When completed, the SNO detector will be suspended in a vast pool of purified water. Inside the sphere will be an acrylic vessel filled with 1,000 tons of heavy water. Neutrinos passing through the heavy water will interact with deuterium nuclei and emit flashes of light that the photomultiplier tubes will detect and convert into electronic signals, as depicted in the accompanying simulation.

Analyzing these signals will enable scientists for the first time ever to measure not only ordinary electron neutrinos, but also the much more rare muon and tau neutrinos. This could answer whether neutrinos have any mass at all (an important issue for cosmology) and also explain a mystery about solar neutrinos that has cast doubts on some aspects of the Standard Model.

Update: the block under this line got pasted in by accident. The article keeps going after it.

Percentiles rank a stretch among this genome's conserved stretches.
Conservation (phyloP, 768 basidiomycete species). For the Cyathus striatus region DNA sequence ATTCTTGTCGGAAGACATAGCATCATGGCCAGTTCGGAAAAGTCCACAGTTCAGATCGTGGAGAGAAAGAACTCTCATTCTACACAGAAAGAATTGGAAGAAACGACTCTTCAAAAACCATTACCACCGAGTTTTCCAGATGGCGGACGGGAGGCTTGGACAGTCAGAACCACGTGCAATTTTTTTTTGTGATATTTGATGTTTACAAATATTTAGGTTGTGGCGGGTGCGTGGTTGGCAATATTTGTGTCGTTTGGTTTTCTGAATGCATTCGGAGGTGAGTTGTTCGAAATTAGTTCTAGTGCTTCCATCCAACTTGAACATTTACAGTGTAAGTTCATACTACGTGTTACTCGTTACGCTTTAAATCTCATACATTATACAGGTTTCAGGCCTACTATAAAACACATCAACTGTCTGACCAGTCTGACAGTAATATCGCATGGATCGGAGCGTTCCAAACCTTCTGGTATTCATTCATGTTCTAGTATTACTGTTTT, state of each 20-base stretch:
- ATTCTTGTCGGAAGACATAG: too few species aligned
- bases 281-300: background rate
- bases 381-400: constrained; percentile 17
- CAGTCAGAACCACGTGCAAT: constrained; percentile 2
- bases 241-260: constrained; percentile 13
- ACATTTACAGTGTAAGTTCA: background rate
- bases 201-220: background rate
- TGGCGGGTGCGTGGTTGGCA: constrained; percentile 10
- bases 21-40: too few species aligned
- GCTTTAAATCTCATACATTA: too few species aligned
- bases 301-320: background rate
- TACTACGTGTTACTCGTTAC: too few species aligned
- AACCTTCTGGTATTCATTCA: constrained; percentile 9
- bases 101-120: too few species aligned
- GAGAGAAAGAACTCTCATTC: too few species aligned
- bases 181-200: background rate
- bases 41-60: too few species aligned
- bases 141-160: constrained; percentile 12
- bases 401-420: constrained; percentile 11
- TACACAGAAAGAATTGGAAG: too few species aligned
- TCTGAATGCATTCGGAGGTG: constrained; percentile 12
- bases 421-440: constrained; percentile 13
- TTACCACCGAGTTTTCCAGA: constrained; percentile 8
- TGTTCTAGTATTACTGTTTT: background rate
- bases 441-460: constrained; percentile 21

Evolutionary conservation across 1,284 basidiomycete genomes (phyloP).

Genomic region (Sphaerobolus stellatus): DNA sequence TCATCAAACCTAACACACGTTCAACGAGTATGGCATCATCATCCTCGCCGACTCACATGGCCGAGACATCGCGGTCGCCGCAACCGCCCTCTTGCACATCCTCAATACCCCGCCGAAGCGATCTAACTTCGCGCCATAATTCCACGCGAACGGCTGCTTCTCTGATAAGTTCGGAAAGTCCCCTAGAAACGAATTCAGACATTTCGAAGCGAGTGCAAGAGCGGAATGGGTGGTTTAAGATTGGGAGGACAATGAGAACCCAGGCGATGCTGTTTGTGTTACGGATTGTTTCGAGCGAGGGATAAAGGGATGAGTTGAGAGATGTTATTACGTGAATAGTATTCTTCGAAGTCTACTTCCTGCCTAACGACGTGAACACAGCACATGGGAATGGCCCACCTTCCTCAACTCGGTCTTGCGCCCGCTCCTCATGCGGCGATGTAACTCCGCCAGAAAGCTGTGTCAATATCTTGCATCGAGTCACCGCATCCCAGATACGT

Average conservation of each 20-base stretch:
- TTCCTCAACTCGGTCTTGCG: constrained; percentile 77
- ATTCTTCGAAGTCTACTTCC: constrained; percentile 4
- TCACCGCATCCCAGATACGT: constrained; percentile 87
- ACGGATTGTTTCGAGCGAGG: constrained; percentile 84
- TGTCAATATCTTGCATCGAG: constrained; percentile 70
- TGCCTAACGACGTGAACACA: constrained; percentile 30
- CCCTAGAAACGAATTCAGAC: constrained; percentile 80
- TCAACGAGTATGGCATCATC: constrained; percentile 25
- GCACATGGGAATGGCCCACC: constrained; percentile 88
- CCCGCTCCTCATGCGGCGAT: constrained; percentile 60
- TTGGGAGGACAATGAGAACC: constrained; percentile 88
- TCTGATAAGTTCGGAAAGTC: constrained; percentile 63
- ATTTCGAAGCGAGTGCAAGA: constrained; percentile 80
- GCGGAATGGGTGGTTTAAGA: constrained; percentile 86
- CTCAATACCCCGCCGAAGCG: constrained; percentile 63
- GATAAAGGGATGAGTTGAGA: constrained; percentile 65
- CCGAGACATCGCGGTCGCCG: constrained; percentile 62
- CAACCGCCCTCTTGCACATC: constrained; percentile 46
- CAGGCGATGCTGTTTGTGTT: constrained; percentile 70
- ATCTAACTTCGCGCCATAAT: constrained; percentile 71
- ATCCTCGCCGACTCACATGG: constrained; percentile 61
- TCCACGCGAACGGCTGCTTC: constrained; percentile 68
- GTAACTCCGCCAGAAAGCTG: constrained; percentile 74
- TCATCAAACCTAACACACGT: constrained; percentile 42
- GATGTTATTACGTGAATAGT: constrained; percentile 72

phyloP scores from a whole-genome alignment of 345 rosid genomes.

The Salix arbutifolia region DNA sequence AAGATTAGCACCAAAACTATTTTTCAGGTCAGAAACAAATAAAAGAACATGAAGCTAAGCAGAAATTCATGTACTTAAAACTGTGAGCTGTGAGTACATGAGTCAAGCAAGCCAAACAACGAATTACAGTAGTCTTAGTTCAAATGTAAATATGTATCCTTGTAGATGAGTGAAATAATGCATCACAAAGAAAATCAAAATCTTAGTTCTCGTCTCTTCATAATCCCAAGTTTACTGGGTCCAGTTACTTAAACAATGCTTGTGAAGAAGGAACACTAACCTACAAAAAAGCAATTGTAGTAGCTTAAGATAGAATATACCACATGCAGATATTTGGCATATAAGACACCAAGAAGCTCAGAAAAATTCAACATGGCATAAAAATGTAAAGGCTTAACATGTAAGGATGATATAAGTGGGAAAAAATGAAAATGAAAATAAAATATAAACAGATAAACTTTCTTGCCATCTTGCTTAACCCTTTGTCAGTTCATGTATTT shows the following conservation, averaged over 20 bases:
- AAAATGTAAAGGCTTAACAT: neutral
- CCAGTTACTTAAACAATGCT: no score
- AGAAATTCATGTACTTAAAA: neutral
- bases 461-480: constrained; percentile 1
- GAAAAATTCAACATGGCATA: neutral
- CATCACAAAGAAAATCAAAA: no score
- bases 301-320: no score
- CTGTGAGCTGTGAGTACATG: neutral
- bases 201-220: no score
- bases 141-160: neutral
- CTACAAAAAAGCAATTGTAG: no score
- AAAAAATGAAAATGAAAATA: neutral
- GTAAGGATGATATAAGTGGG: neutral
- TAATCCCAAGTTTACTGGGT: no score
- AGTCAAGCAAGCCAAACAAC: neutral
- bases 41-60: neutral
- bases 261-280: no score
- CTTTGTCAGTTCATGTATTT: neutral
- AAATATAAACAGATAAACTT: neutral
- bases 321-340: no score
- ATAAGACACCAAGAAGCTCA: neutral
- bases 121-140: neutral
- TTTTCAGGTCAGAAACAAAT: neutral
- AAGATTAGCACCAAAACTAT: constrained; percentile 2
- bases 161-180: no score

What is the age of our universe? It's a puzzle scientists have been trying to solve for many years. For the answer, LBL researchers have turned to what has been billed as "the final frontier"--outer space. This past year, LBL astrophysicists announced the discovery of three of the exploding stars known as "supernovas" that were among the most distant from Earth ever detected. The sightings all took place in a single week--the most ever within such a short period of time--and all were observed using a new technique developed by the LBL researchers over a five-year period to make the discovery of supernovas easier. The three supernovas were located in galaxies approximately 3 to 5 billion light years away, which means they exploded roughly around the time the earth was formed, and all were identified as "Type Ia" which means they were white dwarfs (aging stars about the size of the earth but with the same mass as the sun) that exploded from gravitational pressure. Because Type Ia supernovas always give off about the same amount of light, they can be used to measure distances in space. With the identification of perhaps no more than 50 of these supernovas, scientists believe they can determine whether our universe is finite and will eventually contract, or infinite and will expand forever.